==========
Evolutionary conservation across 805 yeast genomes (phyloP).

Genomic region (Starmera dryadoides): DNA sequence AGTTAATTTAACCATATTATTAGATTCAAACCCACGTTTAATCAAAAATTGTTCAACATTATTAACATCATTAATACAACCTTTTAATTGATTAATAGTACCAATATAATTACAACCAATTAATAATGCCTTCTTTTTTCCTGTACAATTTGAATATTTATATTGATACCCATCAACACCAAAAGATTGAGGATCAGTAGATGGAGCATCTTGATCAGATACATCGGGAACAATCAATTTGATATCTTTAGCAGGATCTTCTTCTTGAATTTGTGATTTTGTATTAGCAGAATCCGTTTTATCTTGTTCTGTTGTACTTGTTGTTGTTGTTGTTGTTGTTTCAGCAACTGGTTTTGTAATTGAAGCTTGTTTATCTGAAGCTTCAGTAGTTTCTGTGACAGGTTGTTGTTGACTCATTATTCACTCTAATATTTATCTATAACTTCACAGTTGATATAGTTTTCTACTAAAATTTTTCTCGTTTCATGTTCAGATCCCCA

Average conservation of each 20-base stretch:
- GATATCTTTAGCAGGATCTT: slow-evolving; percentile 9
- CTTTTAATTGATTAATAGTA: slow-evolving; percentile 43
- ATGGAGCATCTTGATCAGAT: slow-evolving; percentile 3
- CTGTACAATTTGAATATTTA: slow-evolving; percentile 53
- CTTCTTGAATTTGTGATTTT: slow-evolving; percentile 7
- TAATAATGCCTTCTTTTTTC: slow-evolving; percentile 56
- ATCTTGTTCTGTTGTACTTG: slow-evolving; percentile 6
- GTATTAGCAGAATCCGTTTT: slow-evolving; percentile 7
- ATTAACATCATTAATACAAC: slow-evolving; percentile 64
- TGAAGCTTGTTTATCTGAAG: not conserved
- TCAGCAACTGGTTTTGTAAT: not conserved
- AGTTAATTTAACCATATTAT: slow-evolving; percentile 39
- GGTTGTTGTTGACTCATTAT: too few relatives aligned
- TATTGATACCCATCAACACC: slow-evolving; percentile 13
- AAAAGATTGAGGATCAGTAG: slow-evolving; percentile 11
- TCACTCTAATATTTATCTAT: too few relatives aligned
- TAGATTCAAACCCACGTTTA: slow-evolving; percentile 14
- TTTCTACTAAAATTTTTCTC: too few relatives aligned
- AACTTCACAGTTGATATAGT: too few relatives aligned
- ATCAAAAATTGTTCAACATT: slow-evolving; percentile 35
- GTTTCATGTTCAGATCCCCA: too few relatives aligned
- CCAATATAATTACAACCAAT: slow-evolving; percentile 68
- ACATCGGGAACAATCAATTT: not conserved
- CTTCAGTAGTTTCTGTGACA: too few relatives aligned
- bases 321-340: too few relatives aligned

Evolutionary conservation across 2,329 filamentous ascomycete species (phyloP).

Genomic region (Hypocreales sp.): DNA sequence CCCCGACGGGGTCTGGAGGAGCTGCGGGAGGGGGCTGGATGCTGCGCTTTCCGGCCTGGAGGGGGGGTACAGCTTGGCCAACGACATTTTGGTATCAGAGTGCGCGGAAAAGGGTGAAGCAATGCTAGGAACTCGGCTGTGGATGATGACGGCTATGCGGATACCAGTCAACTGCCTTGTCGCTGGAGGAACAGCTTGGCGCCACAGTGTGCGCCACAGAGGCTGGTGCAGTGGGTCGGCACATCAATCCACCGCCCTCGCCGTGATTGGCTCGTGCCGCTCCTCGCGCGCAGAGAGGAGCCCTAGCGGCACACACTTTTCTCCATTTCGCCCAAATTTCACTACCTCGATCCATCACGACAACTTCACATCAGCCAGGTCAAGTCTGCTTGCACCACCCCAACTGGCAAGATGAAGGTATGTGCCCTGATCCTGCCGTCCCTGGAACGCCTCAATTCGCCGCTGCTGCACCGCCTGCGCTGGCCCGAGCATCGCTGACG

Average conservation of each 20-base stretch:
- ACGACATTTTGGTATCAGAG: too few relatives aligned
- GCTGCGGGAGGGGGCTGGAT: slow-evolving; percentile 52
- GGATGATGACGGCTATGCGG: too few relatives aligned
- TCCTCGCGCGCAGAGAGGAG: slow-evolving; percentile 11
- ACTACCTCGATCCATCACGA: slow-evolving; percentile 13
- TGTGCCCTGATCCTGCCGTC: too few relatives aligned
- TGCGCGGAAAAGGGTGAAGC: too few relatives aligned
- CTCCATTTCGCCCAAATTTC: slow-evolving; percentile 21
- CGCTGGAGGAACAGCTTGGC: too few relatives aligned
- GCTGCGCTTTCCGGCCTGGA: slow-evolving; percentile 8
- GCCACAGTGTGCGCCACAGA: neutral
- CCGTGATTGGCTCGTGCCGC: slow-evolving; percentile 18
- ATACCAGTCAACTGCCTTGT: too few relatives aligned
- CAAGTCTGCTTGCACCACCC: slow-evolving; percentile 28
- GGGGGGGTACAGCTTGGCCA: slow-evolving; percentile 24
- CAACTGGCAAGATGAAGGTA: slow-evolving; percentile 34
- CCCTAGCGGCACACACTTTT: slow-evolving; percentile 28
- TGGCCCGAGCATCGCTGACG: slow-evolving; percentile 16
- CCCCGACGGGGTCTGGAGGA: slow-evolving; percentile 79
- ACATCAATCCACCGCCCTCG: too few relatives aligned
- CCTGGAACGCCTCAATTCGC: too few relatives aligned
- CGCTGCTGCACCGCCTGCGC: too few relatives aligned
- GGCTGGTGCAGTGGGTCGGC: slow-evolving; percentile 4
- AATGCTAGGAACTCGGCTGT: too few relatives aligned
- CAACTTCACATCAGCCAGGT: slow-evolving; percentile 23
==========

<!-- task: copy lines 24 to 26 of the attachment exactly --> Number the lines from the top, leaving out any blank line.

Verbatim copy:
- GTTTCATGTTCAGATCCCCA: too few relatives aligned
- CCAATATAATTACAACCAAT: slow-evolving; percentile 68
- ACATCGGGAACAATCAATTT: not conserved